I wonder if there is any relation between a 6-day practice and addiction (if the practice can somehow turn into another way of purging the body for the people with eating disorders, or another addiction for those with addictive personalities)… What do you think? I’d love to hear some comment on this. I love my practice (5 days a week) but I do not want to turn it into an obsession or addiction, or a way to prove something, either to myself or to anyone else…

Thank you for your question.

I can’t speak from personal experience about how the practice can be useful to those who are overcoming or coping with addiction. However, there are several very qualified teachers who can.

I would recommend visiting the Ashtanga Parampara website and perusing the interviews. You could then reach out to specific teachers/practitioners who have had this experience. They might be happy to share with you.

What I can say, though, is that it is almost impossible to simply stop a bad or unwanted habit. The same goes for negative or unwanted thoughts and emotions as well.

What we can do, however, is replace negative thoughts, emotions, habits and behaviours with positive and productive ones. In the practice of doing something more positive, we can slowly reduce and mitigate the effects of the negative until we ultimately replace existing predispositions, patterns and samskaras. It takes a lot of effort and diligence to make this kind of change.

Ashtanga yoga practice is such a useful tool because it is a practical, nuts-and-bolts means of examining and reconditioning ourselves. Looked at in a particular light, ashtanga yoga is a new habit creation laboratory where we seek to forge a better version of ourselves.

This may be one reason that those with past addictions have found the practice beneficial.

That said, yoga practice exists in our imperfect world. Despite all of the positive benefits that can accrue to those of us who practice, and despite the best intentions, under certain circumstances, it can be just another arena where our egos assert themselves and our predispositions and other crap can run wild.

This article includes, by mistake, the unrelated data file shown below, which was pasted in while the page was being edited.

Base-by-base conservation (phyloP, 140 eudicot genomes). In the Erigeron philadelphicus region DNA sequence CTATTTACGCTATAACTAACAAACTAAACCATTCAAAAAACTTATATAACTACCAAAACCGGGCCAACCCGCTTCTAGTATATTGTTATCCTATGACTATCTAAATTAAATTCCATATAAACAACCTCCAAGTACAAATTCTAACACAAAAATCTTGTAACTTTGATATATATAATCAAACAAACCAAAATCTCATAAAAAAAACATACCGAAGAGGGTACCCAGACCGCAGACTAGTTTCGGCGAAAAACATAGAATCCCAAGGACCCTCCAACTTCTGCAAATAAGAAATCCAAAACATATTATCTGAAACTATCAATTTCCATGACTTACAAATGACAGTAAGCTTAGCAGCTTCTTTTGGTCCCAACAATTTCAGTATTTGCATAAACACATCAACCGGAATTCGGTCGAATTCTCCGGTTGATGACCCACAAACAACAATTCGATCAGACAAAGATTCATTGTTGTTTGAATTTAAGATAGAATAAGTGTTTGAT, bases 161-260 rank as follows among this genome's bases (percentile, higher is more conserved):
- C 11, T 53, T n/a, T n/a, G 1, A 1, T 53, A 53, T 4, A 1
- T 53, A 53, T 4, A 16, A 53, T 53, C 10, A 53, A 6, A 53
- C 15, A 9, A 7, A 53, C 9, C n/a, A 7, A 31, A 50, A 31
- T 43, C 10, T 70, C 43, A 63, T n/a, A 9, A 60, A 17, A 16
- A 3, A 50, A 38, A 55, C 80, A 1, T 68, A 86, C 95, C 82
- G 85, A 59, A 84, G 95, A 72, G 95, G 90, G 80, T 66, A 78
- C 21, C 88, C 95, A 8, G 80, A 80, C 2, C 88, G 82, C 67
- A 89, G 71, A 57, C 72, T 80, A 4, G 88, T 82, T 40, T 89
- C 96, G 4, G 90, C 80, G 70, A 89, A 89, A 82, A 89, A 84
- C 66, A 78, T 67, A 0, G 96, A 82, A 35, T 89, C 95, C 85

Every method of practice is imperfect and has its blind spot. Ashtanga yoga’s blind spot is the tendency for many to get lost trying to perfect and master asanas.

How then do we prevent yoga practice from devolving into an activity that causes obsessive or addictive behaviour?

First, we need to make sure we have a good teacher who understands that the practice is just the means or vehicle for us to create more balance, peace and equanimity in our lives. One’s yoga practice is primarily a tool for mindfullness, self-analysis and self-awareness. A bad teacher who emphasizes the performance of asanas as the ends in and of themselves will not be doing his/her students any good whatsoever.

A good teacher will help a student cultivate a greater self-awareness using the asanas and teach in a manner where the other limbs of ashtanga yoga can be experienced using the asanas.

Each of us must also remain vigilant and aware of why we are practicing and what we get from practice beyond performing asanas. If you are worried about not wanting daily practice to turn into an obsession or addiction, or a way to prove something, don’t lose the forest for the trees. This understanding is ultimately a difficult practice in and of itself. Think of positive ways that yoga practice helps you that would still be there if you never perfected or learned another asana. Perspective is the most important thing.

I have already written about The Obsessing Ashtangi, which looks at the problem of students overworking in a desire to perfect asanas and advance. It may lend some insight as well.

Thanks again. Hope this helps some.

Namaste, Paul

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